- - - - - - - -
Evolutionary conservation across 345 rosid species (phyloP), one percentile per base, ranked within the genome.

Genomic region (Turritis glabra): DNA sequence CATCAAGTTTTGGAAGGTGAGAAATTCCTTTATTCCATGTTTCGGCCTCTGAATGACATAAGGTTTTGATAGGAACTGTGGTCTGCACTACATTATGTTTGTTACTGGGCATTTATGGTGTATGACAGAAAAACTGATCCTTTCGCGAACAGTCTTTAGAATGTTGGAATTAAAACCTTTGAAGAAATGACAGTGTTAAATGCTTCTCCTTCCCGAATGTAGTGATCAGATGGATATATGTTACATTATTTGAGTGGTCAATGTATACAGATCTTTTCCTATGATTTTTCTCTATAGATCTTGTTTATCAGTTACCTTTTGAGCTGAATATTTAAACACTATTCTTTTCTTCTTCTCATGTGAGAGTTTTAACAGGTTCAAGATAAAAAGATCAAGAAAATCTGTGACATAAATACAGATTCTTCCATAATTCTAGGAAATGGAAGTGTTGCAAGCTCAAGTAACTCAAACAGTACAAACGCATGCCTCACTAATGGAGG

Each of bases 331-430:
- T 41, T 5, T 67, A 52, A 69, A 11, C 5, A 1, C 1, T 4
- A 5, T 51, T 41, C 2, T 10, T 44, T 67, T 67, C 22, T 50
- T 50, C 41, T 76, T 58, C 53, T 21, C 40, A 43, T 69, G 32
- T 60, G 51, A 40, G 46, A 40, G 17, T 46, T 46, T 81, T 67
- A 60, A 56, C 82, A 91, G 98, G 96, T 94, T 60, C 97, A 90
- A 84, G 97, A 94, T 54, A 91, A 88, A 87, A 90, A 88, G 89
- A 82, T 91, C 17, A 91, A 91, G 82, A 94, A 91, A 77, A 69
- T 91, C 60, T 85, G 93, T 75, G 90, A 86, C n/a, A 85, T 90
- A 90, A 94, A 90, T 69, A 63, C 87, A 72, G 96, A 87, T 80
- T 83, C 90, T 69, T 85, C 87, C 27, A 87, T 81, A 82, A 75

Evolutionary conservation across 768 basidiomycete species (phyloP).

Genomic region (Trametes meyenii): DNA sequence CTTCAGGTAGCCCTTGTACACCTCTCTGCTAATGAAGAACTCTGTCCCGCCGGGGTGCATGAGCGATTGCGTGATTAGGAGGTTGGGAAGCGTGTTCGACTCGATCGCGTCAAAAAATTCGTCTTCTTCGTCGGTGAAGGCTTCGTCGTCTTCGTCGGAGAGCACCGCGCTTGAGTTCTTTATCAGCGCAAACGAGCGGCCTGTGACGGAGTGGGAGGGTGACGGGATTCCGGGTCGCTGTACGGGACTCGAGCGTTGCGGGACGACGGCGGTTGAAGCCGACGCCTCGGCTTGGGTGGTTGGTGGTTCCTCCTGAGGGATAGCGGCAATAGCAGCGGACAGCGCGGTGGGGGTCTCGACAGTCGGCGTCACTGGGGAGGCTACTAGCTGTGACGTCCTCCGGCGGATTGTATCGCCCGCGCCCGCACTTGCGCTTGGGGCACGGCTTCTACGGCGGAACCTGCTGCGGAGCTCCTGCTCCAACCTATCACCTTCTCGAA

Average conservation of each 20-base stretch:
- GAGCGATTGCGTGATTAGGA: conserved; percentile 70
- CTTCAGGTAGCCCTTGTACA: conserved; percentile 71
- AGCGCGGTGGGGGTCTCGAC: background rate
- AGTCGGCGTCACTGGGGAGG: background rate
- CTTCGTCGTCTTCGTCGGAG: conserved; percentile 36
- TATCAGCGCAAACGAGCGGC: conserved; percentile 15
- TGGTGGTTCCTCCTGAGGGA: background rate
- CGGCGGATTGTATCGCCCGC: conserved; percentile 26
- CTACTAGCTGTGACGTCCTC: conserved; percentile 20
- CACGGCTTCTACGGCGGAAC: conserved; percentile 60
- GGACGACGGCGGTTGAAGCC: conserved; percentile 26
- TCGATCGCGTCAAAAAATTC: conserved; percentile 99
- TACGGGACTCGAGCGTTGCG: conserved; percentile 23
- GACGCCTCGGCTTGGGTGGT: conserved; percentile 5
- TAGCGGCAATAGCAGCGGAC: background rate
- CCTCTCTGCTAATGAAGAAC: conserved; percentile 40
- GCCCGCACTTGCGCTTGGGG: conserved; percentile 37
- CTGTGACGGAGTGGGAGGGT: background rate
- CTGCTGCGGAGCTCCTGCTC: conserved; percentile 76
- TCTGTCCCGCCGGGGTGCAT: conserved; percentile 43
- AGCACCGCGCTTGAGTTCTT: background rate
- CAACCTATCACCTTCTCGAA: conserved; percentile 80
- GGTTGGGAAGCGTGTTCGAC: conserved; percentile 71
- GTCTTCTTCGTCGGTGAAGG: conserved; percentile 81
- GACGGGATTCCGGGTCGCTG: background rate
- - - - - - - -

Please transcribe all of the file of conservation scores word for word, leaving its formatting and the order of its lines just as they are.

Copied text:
Evolutionary conservation across 345 rosid species (phyloP), one percentile per base, ranked within the genome.

Genomic region (Turritis glabra): DNA sequence CATCAAGTTTTGGAAGGTGAGAAATTCCTTTATTCCATGTTTCGGCCTCTGAATGACATAAGGTTTTGATAGGAACTGTGGTCTGCACTACATTATGTTTGTTACTGGGCATTTATGGTGTATGACAGAAAAACTGATCCTTTCGCGAACAGTCTTTAGAATGTTGGAATTAAAACCTTTGAAGAAATGACAGTGTTAAATGCTTCTCCTTCCCGAATGTAGTGATCAGATGGATATATGTTACATTATTTGAGTGGTCAATGTATACAGATCTTTTCCTATGATTTTTCTCTATAGATCTTGTTTATCAGTTACCTTTTGAGCTGAATATTTAAACACTATTCTTTTCTTCTTCTCATGTGAGAGTTTTAACAGGTTCAAGATAAAAAGATCAAGAAAATCTGTGACATAAATACAGATTCTTCCATAATTCTAGGAAATGGAAGTGTTGCAAGCTCAAGTAACTCAAACAGTACAAACGCATGCCTCACTAATGGAGG

Each of bases 331-430:
- T 41, T 5, T 67, A 52, A 69, A 11, C 5, A 1, C 1, T 4
- A 5, T 51, T 41, C 2, T 10, T 44, T 67, T 67, C 22, T 50
- T 50, C 41, T 76, T 58, C 53, T 21, C 40, A 43, T 69, G 32
- T 60, G 51, A 40, G 46, A 40, G 17, T 46, T 46, T 81, T 67
- A 60, A 56, C 82, A 91, G 98, G 96, T 94, T 60, C 97, A 90
- A 84, G 97, A 94, T 54, A 91, A 88, A 87, A 90, A 88, G 89
- A 82, T 91, C 17, A 91, A 91, G 82, A 94, A 91, A 77, A 69
- T 91, C 60, T 85, G 93, T 75, G 90, A 86, C n/a, A 85, T 90
- A 90, A 94, A 90, T 69, A 63, C 87, A 72, G 96, A 87, T 80
- T 83, C 90, T 69, T 85, C 87, C 27, A 87, T 81, A 82, A 75

Evolutionary conservation across 768 basidiomycete species (phyloP).

Genomic region (Trametes meyenii): DNA sequence CTTCAGGTAGCCCTTGTACACCTCTCTGCTAATGAAGAACTCTGTCCCGCCGGGGTGCATGAGCGATTGCGTGATTAGGAGGTTGGGAAGCGTGTTCGACTCGATCGCGTCAAAAAATTCGTCTTCTTCGTCGGTGAAGGCTTCGTCGTCTTCGTCGGAGAGCACCGCGCTTGAGTTCTTTATCAGCGCAAACGAGCGGCCTGTGACGGAGTGGGAGGGTGACGGGATTCCGGGTCGCTGTACGGGACTCGAGCGTTGCGGGACGACGGCGGTTGAAGCCGACGCCTCGGCTTGGGTGGTTGGTGGTTCCTCCTGAGGGATAGCGGCAATAGCAGCGGACAGCGCGGTGGGGGTCTCGACAGTCGGCGTCACTGGGGAGGCTACTAGCTGTGACGTCCTCCGGCGGATTGTATCGCCCGCGCCCGCACTTGCGCTTGGGGCACGGCTTCTACGGCGGAACCTGCTGCGGAGCTCCTGCTCCAACCTATCACCTTCTCGAA

Average conservation of each 20-base stretch:
- GAGCGATTGCGTGATTAGGA: conserved; percentile 70
- CTTCAGGTAGCCCTTGTACA: conserved; percentile 71
- AGCGCGGTGGGGGTCTCGAC: background rate
- AGTCGGCGTCACTGGGGAGG: background rate
- CTTCGTCGTCTTCGTCGGAG: conserved; percentile 36
- TATCAGCGCAAACGAGCGGC: conserved; percentile 15
- TGGTGGTTCCTCCTGAGGGA: background rate
- CGGCGGATTGTATCGCCCGC: conserved; percentile 26
- CTACTAGCTGTGACGTCCTC: conserved; percentile 20
- CACGGCTTCTACGGCGGAAC: conserved; percentile 60
- GGACGACGGCGGTTGAAGCC: conserved; percentile 26
- TCGATCGCGTCAAAAAATTC: conserved; percentile 99
- TACGGGACTCGAGCGTTGCG: conserved; percentile 23
- GACGCCTCGGCTTGGGTGGT: conserved; percentile 5
- TAGCGGCAATAGCAGCGGAC: background rate
- CCTCTCTGCTAATGAAGAAC: conserved; percentile 40
- GCCCGCACTTGCGCTTGGGG: conserved; percentile 37
- CTGTGACGGAGTGGGAGGGT: background rate
- CTGCTGCGGAGCTCCTGCTC: conserved; percentile 76
- TCTGTCCCGCCGGGGTGCAT: conserved; percentile 43
- AGCACCGCGCTTGAGTTCTT: background rate
- CAACCTATCACCTTCTCGAA: conserved; percentile 80
- GGTTGGGAAGCGTGTTCGAC: conserved; percentile 71
- GTCTTCTTCGTCGGTGAAGG: conserved; percentile 81
- GACGGGATTCCGGGTCGCTG: background rate